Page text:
All main electrical circuits are 12-volt and a dynamo is used to charge the battery. A trembler coil on a separate 6-volt circuit is used for starting only. Two alternative 6-volt batteries are provided (there is no recharging provision). The trembler coil circuit has been rewired: the switch (central knob marked 'B' on the steering column) being replaced with a separate switch under the dashboard. Side and headlamps have been rewired and now are operated through two modern switches beneath the dashboard. All circuits are appropriately fused in two fuse boxes.
We are advised that the body's underlying structure and surface contours are excellent and remain true to the original design and construction. The entire car was repainted cream by Wilkinson's of Derby in 1976 and the paintwork now displays a pleasantly aged patina. The nickel plating is in reasonable condition for its age while the radiator is excellent. Soft and well oiled, the red leather upholstery is complete and possesses a wonderful patina. Other noteworthy features include an in-period 'Spirit of Ecstasy' mascot, Elliott double speedometer/odometer, Auster screen, windscreen wiper, petrol tin, a set of Rolls-Royce spanners, a quantity of spares and a rear trunk with fitted suitcase containing rear and front tonneau covers.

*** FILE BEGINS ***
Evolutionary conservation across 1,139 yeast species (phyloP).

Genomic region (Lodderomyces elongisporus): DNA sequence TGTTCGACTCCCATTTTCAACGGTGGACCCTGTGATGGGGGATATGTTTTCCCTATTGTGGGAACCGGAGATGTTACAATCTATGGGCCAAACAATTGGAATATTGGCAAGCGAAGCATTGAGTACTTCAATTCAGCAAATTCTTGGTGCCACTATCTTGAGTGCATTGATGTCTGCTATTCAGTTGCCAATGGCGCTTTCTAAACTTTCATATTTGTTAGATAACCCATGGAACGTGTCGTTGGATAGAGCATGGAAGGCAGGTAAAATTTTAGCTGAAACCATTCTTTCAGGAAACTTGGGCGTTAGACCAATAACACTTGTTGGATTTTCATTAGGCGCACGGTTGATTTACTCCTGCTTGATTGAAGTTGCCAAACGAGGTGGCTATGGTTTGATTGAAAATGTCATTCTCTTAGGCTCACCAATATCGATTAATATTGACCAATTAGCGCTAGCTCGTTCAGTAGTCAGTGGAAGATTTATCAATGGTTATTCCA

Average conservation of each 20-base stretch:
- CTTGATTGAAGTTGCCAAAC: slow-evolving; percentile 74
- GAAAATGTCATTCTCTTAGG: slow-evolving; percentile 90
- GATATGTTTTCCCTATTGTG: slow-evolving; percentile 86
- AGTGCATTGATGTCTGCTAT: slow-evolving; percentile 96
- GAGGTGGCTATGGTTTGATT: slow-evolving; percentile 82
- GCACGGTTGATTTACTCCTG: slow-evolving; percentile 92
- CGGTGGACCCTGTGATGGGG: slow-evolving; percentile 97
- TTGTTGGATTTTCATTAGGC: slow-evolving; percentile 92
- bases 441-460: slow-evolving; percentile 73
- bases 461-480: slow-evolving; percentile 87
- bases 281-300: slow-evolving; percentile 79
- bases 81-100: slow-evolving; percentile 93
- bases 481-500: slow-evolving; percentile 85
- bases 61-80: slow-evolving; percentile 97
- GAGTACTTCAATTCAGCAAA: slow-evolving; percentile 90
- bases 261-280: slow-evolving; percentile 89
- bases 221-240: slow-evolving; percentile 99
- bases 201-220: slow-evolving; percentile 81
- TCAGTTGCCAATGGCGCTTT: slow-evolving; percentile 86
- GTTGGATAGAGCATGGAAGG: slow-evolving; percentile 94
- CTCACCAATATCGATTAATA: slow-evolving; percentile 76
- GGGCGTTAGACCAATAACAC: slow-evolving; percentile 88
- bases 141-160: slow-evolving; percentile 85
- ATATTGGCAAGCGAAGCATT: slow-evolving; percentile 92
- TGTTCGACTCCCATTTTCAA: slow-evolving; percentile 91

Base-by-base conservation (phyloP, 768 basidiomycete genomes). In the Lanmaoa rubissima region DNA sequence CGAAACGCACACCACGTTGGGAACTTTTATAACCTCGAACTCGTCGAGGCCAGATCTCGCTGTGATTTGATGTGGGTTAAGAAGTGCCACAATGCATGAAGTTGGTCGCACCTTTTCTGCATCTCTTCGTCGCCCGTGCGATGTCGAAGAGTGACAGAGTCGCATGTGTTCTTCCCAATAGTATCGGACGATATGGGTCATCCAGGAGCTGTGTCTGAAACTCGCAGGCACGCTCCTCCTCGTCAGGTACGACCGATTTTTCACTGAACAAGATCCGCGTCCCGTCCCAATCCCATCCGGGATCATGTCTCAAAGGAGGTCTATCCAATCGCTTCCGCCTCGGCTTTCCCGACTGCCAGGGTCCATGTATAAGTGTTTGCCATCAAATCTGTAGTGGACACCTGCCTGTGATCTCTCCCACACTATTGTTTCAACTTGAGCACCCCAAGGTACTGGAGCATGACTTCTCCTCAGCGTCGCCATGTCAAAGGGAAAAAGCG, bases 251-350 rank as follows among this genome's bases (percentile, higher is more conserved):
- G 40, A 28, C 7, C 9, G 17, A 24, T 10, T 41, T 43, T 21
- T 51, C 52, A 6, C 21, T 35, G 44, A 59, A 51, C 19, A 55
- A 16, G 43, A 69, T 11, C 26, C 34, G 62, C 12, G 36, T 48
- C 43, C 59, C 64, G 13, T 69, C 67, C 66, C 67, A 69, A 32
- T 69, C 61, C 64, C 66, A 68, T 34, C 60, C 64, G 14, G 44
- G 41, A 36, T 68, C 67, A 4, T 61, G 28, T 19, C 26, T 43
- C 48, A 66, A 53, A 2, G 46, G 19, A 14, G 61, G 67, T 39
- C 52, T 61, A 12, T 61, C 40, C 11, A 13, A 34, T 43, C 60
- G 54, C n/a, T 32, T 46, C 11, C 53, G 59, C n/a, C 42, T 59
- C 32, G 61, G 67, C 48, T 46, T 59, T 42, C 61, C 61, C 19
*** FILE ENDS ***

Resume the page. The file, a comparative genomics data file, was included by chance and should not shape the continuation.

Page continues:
Documentation contained within the accompanying extensive and beautifully produced history file, close inspection of which is highly recommended, includes copy Rolls-Royce chassis cards and guarantee document; Hugh Montgomery's Army record; articles on the life and work of Auguste Charles Valadier together with his Army record; 1921 duplicate logbook in the name of Mrs Helen Boye Miller; correspondence from Geoffrey Thomas; photographs by F N Wilcox; 1965 auction catalogue details; numerous repair and maintenance invoices; assorted correspondence; VCC dating certificate; last MoT certificate (expired June 2013); UK V5C registration document; and assorted records and photographs detailing the car's rallying career.
As its impressive rallying record amply demonstrates, '2643' still possesses the qualities of refinement, reliability and performance that established Rolls-Royce as the pre-eminent British motor manufacturer as long ago as the Edwardian era. Currently taxed and MoT'd, it represents a wonderful opportunity to acquire a well-documented Rolls-Royce Silver Ghost carrying the desirable London-to-Edinburgh coachwork, albeit one that had to wait some 50 years to receive the type of body that Rolls-Royce originally intended.